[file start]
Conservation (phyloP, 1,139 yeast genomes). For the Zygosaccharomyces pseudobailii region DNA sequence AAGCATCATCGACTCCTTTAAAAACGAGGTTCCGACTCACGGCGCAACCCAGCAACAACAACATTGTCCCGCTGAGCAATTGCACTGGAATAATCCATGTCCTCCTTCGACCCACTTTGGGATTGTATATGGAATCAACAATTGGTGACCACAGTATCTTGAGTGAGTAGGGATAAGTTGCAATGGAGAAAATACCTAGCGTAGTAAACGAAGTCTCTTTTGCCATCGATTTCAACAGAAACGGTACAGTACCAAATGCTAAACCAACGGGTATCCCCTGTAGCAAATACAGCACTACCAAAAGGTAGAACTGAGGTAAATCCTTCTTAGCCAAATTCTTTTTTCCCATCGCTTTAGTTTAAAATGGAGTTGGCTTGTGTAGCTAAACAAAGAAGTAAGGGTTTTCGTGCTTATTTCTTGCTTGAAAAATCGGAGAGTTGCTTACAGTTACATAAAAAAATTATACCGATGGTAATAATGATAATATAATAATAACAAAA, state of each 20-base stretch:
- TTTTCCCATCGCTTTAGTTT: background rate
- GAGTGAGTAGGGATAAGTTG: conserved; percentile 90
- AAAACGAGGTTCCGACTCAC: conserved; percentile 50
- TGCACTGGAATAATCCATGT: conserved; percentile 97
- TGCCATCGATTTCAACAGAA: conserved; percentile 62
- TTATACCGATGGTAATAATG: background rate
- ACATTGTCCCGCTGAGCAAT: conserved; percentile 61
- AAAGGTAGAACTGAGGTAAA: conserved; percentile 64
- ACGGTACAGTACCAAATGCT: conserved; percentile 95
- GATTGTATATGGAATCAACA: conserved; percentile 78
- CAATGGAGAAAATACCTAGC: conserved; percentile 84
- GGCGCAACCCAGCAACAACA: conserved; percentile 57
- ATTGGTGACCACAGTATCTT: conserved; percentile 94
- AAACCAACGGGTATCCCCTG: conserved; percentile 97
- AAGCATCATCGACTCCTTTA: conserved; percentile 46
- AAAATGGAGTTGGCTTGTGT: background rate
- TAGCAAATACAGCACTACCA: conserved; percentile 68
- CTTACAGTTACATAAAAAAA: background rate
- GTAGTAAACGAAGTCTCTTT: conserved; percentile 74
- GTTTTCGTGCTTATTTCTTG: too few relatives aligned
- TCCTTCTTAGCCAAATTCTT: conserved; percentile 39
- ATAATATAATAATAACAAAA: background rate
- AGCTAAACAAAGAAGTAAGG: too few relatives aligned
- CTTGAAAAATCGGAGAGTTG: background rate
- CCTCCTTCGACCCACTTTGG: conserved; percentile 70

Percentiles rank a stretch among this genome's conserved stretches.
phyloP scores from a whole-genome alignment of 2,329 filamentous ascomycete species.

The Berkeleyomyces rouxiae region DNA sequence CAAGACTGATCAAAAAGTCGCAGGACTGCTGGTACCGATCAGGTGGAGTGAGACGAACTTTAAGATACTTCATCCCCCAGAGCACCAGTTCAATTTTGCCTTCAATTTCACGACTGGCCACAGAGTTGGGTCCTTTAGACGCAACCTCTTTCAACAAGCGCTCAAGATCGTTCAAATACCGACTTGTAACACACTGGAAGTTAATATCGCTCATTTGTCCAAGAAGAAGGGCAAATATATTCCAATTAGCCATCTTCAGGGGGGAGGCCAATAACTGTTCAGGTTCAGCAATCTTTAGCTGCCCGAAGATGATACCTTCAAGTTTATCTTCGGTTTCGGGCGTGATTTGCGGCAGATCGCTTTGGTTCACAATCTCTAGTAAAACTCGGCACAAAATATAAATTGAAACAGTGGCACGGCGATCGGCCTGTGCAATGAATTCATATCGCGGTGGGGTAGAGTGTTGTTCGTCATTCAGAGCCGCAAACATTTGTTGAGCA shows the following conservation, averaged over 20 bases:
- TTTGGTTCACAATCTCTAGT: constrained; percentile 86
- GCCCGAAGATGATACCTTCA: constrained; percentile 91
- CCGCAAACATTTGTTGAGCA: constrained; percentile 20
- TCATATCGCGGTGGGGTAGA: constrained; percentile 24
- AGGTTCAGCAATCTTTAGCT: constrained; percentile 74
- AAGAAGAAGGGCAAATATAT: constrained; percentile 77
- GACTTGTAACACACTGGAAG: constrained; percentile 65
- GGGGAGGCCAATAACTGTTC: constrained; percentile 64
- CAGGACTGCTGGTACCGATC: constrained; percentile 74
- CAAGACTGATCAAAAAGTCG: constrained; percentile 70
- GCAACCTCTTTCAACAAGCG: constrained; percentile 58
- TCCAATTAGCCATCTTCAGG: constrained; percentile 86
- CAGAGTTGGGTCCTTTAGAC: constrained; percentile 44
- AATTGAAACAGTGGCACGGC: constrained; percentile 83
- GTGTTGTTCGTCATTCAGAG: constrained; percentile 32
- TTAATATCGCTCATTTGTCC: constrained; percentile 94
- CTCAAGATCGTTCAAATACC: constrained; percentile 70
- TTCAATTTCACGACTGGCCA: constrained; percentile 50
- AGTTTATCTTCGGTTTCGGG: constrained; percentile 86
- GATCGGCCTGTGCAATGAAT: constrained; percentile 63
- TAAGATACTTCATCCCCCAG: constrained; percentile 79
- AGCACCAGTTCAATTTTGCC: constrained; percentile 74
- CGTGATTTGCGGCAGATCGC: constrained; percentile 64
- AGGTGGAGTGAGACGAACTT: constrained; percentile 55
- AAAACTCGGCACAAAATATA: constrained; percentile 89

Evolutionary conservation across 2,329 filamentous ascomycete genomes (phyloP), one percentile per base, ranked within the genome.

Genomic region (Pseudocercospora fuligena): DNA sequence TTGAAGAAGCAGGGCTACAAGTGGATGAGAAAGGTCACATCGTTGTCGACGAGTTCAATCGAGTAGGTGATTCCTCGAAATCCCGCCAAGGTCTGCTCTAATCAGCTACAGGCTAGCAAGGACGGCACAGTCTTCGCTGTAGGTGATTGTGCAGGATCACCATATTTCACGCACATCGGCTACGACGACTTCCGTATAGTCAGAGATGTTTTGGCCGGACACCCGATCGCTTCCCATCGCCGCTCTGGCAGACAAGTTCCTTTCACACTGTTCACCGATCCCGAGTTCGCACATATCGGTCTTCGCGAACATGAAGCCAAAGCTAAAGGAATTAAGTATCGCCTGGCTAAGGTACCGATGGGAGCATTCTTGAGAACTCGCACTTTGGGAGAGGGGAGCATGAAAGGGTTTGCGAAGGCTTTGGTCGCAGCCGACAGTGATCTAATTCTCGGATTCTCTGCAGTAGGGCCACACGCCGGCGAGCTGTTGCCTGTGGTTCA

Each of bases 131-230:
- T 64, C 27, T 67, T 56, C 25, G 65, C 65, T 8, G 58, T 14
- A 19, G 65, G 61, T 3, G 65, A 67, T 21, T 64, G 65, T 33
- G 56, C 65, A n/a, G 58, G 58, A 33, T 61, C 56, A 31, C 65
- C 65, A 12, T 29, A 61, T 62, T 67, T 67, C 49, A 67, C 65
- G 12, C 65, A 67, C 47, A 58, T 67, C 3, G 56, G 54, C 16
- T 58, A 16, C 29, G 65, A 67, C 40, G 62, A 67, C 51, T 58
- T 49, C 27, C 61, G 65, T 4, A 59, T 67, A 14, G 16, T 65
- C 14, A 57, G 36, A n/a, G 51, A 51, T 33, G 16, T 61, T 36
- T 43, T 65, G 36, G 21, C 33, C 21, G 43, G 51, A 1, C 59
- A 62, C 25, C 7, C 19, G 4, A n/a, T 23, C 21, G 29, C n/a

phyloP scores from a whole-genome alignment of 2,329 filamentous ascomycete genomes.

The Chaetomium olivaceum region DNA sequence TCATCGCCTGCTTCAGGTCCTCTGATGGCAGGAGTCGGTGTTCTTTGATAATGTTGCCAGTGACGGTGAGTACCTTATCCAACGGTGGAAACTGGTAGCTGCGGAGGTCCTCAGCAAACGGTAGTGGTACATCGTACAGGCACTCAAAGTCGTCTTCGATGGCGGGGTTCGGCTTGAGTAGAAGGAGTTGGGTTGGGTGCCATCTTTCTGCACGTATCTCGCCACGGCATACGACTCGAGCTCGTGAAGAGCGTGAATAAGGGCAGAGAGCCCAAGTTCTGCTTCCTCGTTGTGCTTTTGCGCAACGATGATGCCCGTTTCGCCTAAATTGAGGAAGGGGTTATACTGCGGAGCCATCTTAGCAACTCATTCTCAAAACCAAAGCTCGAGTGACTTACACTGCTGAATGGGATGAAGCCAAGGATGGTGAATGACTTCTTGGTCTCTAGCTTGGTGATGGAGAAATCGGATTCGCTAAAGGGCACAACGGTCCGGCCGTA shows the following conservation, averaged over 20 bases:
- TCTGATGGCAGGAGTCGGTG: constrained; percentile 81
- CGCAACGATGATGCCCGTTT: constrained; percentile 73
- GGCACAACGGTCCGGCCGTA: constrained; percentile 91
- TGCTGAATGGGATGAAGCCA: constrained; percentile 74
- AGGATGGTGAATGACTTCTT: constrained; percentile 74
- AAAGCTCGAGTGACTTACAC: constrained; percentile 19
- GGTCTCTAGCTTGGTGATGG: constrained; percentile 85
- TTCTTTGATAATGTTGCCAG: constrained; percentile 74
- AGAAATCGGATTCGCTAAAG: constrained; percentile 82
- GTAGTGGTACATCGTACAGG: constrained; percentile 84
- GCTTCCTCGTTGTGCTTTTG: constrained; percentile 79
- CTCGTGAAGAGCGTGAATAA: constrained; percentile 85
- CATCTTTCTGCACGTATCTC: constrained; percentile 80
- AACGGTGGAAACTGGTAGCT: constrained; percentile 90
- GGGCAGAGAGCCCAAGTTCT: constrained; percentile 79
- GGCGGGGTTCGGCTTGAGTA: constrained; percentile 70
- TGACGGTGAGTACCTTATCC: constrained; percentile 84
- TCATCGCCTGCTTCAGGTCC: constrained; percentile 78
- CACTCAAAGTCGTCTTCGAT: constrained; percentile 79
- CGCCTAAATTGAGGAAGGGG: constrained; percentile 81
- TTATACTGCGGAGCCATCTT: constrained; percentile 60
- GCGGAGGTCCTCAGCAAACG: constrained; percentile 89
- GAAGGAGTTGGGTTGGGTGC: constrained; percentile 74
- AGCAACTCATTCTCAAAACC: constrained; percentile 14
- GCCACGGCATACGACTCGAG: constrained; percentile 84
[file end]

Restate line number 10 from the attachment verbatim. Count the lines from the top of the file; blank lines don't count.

- ACGGTACAGTACCAAATGCT: conserved; percentile 95